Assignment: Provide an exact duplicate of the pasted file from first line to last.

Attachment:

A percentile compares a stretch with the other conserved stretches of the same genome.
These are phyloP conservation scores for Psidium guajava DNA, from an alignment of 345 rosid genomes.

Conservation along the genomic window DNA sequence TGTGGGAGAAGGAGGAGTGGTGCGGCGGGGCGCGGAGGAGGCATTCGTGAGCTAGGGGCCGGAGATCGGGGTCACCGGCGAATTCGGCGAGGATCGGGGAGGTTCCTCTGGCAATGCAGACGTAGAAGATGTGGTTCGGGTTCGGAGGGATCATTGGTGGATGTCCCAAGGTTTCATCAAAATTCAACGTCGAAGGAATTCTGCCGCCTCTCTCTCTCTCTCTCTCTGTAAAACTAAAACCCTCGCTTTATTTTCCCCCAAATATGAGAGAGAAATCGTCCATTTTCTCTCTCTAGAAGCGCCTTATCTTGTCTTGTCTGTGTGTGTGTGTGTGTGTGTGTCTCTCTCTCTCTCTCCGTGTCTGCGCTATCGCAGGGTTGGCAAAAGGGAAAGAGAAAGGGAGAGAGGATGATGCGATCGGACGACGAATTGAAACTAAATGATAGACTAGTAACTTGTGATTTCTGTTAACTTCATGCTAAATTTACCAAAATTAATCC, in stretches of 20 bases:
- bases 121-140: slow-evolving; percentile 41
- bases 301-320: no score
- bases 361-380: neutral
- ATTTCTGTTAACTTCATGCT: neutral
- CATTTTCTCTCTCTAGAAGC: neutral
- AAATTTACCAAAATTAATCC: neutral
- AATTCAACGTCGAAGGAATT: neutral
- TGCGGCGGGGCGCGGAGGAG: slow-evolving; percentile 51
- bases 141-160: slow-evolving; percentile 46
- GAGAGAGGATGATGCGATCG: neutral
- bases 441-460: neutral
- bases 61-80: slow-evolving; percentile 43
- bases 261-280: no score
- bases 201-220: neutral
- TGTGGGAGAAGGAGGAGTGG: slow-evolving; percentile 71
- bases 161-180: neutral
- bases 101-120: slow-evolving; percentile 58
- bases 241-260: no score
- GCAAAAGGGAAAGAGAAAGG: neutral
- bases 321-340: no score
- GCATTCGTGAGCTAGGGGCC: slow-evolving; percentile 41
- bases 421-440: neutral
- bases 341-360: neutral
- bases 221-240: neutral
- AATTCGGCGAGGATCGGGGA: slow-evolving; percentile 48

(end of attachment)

A percentile compares a stretch with the other conserved stretches of the same genome.
These are phyloP conservation scores for Psidium guajava DNA, from an alignment of 345 rosid genomes.

Conservation along the genomic window DNA sequence TGTGGGAGAAGGAGGAGTGGTGCGGCGGGGCGCGGAGGAGGCATTCGTGAGCTAGGGGCCGGAGATCGGGGTCACCGGCGAATTCGGCGAGGATCGGGGAGGTTCCTCTGGCAATGCAGACGTAGAAGATGTGGTTCGGGTTCGGAGGGATCATTGGTGGATGTCCCAAGGTTTCATCAAAATTCAACGTCGAAGGAATTCTGCCGCCTCTCTCTCTCTCTCTCTCTGTAAAACTAAAACCCTCGCTTTATTTTCCCCCAAATATGAGAGAGAAATCGTCCATTTTCTCTCTCTAGAAGCGCCTTATCTTGTCTTGTCTGTGTGTGTGTGTGTGTGTGTGTCTCTCTCTCTCTCTCCGTGTCTGCGCTATCGCAGGGTTGGCAAAAGGGAAAGAGAAAGGGAGAGAGGATGATGCGATCGGACGACGAATTGAAACTAAATGATAGACTAGTAACTTGTGATTTCTGTTAACTTCATGCTAAATTTACCAAAATTAATCC, in stretches of 20 bases:
- bases 121-140: slow-evolving; percentile 41
- bases 301-320: no score
- bases 361-380: neutral
- ATTTCTGTTAACTTCATGCT: neutral
- CATTTTCTCTCTCTAGAAGC: neutral
- AAATTTACCAAAATTAATCC: neutral
- AATTCAACGTCGAAGGAATT: neutral
- TGCGGCGGGGCGCGGAGGAG: slow-evolving; percentile 51
- bases 141-160: slow-evolving; percentile 46
- GAGAGAGGATGATGCGATCG: neutral
- bases 441-460: neutral
- bases 61-80: slow-evolving; percentile 43
- bases 261-280: no score
- bases 201-220: neutral
- TGTGGGAGAAGGAGGAGTGG: slow-evolving; percentile 71
- bases 161-180: neutral
- bases 101-120: slow-evolving; percentile 58
- bases 241-260: no score
- GCAAAAGGGAAAGAGAAAGG: neutral
- bases 321-340: no score
- GCATTCGTGAGCTAGGGGCC: slow-evolving; percentile 41
- bases 421-440: neutral
- bases 341-360: neutral
- bases 221-240: neutral
- AATTCGGCGAGGATCGGGGA: slow-evolving; percentile 48